Your Voice

It starts with a voice. Your voice. Your ideas. Your opinions. Your thoughts. Your learnings.

You have something you’re interested in, something you want to communicate to others. So you write. Or you give a presentation. Or you record a screencast. You do these things more and more, sharing what you learn and what you think.

Over time, as you get more comfortable, you learn how to improve. You learn how to write more effectively. You learn how to make your presentation resonate more deeply with an audience. One day, years later, you look up and you find out that you’re not the best—in fact you still have a lot of room for improvement, but you’re much better than you used to be.

This is the way you improve. This is way it’s supposed to work.

Except that often, it doesn’t. There’s a lot of advice out there, mostly well-intentioned, about how to be better. Don’t use passive voice in your writing. Make your movements deliberate on stage. Avoid filler words.

It’s great that people share these tips. It’s all good advice and it will likely make you better at communicating.

But advice like this can also be intimidating if you focus too much on it from the beginning. In fact, I would argue there are two likely outcomes. The first is that you get so nervous about doing it right, about not messing up, that you decide it’s best not to try anyway. Who needs that stress and criticism? The second likely outcome is that you decide to write or speak, but you’re so caught up in the mechanics of doing it correctly that your voice—what makes your contribution unique—gets lost in the shuffle.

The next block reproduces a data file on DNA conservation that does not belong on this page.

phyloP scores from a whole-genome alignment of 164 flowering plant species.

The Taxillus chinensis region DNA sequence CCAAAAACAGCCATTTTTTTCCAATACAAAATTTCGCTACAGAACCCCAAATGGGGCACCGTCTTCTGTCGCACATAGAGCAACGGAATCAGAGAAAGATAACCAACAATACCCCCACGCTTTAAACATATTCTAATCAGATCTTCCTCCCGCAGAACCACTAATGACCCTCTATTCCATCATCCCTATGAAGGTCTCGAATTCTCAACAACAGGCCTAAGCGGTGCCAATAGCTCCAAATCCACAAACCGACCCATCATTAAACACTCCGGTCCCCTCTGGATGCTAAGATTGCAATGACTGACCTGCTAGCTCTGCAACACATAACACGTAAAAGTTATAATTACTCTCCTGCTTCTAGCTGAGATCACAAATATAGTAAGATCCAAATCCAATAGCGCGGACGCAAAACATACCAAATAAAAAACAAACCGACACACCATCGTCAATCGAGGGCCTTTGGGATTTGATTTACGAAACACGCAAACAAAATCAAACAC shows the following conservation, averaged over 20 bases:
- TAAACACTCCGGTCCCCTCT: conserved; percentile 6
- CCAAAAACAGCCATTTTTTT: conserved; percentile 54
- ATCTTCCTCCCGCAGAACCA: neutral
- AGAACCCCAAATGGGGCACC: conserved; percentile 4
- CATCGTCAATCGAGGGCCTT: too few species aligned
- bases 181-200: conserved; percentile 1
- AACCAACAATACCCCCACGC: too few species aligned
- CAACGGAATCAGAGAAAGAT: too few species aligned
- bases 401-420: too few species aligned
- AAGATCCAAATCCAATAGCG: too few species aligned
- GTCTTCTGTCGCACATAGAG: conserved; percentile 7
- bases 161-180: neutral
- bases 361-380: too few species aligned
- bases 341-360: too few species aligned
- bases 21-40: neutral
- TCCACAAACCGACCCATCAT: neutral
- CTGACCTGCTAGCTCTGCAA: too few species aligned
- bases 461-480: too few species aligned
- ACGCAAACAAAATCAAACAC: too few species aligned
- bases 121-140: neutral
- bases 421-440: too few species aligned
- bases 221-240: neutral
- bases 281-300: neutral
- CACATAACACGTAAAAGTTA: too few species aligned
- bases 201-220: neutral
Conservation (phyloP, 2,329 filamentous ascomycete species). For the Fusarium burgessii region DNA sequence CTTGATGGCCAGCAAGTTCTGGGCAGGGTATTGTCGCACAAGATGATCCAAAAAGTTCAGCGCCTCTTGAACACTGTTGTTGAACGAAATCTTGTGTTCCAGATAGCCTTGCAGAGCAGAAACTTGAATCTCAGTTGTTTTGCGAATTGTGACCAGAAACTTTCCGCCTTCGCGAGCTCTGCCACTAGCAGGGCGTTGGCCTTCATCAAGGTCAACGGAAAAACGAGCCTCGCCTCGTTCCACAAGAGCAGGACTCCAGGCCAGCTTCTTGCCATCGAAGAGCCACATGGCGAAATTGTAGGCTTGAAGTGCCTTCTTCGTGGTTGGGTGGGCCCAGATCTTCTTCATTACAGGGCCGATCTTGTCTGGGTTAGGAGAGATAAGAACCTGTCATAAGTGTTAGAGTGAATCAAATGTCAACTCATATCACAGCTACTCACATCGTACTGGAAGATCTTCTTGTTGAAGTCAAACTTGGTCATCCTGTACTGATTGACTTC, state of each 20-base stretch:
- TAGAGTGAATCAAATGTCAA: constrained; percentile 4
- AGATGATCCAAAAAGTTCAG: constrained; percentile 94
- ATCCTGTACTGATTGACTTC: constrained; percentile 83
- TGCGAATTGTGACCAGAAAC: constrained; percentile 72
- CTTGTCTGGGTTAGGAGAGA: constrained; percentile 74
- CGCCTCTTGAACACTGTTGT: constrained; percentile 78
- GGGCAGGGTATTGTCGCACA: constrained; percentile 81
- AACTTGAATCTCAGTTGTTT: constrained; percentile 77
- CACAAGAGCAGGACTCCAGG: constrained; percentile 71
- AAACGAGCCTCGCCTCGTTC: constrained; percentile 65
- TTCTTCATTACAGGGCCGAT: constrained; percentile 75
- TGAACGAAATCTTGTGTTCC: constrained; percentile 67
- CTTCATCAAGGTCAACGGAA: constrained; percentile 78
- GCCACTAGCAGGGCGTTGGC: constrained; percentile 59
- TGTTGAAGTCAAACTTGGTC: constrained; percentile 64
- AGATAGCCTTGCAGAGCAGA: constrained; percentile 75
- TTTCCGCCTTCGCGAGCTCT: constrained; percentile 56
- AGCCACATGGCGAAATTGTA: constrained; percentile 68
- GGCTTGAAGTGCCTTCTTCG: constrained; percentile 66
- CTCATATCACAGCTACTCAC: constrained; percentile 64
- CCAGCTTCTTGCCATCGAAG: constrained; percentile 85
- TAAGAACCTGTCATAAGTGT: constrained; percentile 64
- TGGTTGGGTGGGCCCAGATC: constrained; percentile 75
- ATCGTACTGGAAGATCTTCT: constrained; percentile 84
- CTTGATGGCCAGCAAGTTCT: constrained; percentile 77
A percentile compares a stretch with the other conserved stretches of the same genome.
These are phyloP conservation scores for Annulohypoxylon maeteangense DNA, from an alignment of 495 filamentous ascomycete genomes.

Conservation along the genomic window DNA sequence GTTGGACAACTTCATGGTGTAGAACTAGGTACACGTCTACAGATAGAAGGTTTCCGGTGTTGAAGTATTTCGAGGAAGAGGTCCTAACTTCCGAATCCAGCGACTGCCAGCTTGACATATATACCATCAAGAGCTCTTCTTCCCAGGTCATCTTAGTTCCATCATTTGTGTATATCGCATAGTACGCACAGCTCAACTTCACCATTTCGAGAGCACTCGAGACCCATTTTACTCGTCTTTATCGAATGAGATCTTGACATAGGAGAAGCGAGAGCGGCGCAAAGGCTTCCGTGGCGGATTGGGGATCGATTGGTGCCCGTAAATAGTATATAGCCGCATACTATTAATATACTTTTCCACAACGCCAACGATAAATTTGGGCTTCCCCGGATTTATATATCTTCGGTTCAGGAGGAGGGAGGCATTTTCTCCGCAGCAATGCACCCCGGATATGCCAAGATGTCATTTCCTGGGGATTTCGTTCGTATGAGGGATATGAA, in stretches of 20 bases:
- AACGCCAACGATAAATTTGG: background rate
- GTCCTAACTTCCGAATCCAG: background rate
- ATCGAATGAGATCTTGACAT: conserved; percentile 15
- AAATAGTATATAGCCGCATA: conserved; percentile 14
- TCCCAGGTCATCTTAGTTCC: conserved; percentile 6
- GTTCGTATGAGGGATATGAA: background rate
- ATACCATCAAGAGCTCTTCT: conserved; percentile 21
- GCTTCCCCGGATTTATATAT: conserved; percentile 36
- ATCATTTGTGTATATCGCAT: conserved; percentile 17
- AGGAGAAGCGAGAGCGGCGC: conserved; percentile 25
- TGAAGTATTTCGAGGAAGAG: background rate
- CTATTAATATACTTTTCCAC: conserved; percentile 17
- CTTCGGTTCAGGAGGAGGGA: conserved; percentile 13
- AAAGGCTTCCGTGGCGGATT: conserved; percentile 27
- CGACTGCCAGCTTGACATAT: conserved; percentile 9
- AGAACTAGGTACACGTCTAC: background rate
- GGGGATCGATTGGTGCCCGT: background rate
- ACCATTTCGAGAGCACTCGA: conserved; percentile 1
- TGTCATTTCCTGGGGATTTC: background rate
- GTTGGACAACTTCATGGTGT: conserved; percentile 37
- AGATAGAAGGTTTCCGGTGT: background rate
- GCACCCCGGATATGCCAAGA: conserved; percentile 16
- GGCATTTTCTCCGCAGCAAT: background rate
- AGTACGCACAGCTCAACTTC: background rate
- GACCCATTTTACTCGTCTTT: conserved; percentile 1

Don’t get caught up in the mechanics too early. If you do you’ll end up blindly adhering to rules that simply may not apply to you. People say don’t use animated GIF’s in talks. Myself, I can use the occassional GIF at a specifically timed spot, but anything more isn’t me and people will know it. But that’s just me. I’ve seen some people give amazing presentations that were absolutely full of them.

The most important rule to follow when giving a talk or writing is to be yourself. I can learn just about any topic out there from a million different posts or talks. The reason I’m listening to you is because I want to hear your take. I want to know what you think about it, what you’ve experienced. More than anything, I want your authenticity. I want you to be you.

You’ll get better. You’ll learn how to communicate more effectively. You’ll learn how to make your message more powerful. You’ll learn the rules for more effective communication, and you’ll learn when and how you can break those rules to actually improve your message. But those things come later.

First, you find your voice.

If you want a place to start, pick up Lara Hogan's book, Demystifying Public Speaking. Lara does an excellent job of helping to give you the information you need to feel more comfortable without prescribing rules.